Current Eye News

Posts for: August, 2017

August 24, 2017
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  • Three Things You Can Learn About Dry Eye

    from Jennifer Aniston  

    Written By: Reena Mukamal
    Sep. 02, 2016


    For Jennifer Aniston, there are two more dry eyes in the house than she’d like. The actress recently revealed that she has dry eye condition.

    Affecting about 5 million Americans, dry eye causes discomfort and can interfere with day-to-day activities like reading and watching television. Aniston shared that she suffered with dry eye for years before getting diagnosed and treated.

    Here are three things we can learn about this common condition from her experience.

    1. What is dry eye? When the eyes do not produce enough tears or the right quality of tears to keep them healthy and comfortable, they can develop dry eye. Aniston complained of irritated, itchy and sometimes swollen eyes that felt worse after reading scripts. Other symptoms can include stinging or burning eyes, excess tearing and discomfort when wearing contact lenses.
    2. Who can get dry eye? Dry eye can be caused by a number of different biological and environmental factors, including hormonal changes in women after menopause, common medications that reduce tear secretion (e.g. antihistamines, certain blood pressure medicines, anti-depressants), and exposure to windy climates or air conditioning. Sometimes dry eye comes hand-in-hand with certain autoimmune diseases like lupus. Other times, diseases of the gland in the eyelid can cause dry eye.
    3. How do you treat dry eye? While Aniston suffered from symptoms for years with only temporary relief, dry eye can be managed and discomfort alleviated. Depending on the cause of dry eye, your ophthalmologist may use various approaches to treat your condition. Treatment may include use of over-the-counter artificial tear drops, prescription medication, nutritional supplements, or, in some cases, minor surgery. Your ophthalmologist can help guide you to the right treatment.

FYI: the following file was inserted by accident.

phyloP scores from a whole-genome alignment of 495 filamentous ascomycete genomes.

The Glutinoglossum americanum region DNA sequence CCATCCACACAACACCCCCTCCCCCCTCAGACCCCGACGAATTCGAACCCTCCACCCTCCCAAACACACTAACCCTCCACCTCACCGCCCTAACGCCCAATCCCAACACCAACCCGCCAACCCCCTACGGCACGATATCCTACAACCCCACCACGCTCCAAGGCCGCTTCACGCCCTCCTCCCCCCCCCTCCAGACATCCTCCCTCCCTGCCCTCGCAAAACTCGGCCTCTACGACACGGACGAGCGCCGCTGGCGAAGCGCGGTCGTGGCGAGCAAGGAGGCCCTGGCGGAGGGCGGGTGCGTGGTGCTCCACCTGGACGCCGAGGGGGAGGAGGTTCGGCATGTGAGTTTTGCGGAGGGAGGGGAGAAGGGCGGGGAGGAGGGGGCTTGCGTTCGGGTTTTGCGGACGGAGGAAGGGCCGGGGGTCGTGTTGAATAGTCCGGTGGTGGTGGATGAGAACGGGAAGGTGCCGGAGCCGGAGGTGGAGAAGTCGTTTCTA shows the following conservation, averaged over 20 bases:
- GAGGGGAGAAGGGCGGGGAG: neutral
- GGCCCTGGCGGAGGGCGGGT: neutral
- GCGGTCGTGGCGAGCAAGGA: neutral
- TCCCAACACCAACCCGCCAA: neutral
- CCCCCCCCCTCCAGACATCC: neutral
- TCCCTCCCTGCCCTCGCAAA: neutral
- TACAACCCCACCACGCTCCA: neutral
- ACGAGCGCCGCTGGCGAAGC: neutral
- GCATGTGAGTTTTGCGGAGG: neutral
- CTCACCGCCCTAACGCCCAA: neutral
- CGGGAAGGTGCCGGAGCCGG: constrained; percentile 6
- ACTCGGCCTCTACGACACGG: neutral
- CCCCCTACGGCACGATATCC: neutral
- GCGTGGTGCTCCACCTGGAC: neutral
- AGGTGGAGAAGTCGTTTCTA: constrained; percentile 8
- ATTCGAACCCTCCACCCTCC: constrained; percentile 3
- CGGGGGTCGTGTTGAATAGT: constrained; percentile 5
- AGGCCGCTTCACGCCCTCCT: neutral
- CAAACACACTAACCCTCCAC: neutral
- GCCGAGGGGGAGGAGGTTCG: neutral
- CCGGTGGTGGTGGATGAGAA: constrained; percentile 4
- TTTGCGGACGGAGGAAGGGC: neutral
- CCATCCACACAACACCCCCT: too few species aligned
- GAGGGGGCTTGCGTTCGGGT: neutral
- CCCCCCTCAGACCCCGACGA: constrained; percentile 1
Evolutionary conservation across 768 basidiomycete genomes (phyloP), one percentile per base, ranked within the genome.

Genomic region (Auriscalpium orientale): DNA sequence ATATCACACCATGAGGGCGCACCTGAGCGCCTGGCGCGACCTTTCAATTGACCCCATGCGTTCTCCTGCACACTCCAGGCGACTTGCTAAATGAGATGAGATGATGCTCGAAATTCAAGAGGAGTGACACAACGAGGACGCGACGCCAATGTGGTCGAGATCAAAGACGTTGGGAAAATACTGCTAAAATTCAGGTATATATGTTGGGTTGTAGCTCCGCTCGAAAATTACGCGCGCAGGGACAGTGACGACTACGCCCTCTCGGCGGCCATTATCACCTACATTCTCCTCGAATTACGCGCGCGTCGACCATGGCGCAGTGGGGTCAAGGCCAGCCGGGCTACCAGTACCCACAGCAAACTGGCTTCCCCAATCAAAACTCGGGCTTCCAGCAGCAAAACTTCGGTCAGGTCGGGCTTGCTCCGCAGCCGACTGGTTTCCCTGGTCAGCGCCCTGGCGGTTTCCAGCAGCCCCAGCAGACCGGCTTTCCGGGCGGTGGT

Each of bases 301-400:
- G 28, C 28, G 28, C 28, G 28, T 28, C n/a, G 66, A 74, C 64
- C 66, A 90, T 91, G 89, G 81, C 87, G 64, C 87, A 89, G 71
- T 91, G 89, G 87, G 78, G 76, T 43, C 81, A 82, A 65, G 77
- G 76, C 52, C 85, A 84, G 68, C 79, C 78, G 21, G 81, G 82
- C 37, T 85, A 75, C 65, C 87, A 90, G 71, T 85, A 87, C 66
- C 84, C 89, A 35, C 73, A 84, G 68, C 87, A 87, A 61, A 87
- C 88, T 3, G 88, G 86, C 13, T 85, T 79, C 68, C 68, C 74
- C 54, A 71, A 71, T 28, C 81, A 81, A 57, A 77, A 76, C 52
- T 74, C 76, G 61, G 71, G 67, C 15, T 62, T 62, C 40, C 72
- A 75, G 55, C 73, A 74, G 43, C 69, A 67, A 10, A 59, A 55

August 08, 2017
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August 08, 2017
Category: Uncategorized
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The Next Total Solar Eclipse: Aug. 21, 2017 across North America

Solar Eclipse & Eye Safety

(more complete information can be found at


There is only one safe way to look directly at the sun, whether during an eclipse or not: through special-purpose solar filters. These solar filters are used in “eclipse glasses” or in hand-held solar viewers. They must meet a very specific worldwide standard known as ISO 12312-2.

Keep in mind that ordinary sunglasses, even very dark ones, or homemade filters are not safe for looking at the sun.

Steps to follow for safely watching a solar eclipse:

  • Carefully look at your solar filter or eclipse glasses before using them. If you see any scratches or damage, do not use them.
  • Always read and follow all directions that come with the solar filter or eclipse glasses. Help children to be sure they use handheld solar viewers and eclipse glasses correctly.
  • Before looking up at the bright sun, stand still and cover your eyes with your eclipse glasses or solar viewer. After glancing at the sun, turn away and remove your filter—do not remove it while looking at the sun.
  • The only time that you can look at the sun without a solar viewer is during a total eclipse. When the moon completely covers the sun’s bright face and it suddenly gets dark, you can remove your solar filter to watch this unique experience. Then, as soon as the bright sun begins to reappear very slightly, immediately use your solar viewer again to watch the remaining partial phase of the eclipse.
  • Never look at the uneclipsed or partially eclipsed sun through an unfiltered camera, telescope, binoculars or other similar devices. This is important even if you are wearing eclipse glasses or holding a solar viewer at the same time. The intense solar rays coming through these devices will damage the solar filter and your eyes.
  • Talk with an expert astronomer if you want to use a special solar filter with a camera, a telescope, binoculars or any other optical device.

For information about where to get the proper eyewear or handheld viewers, check out the American Astronomical Society.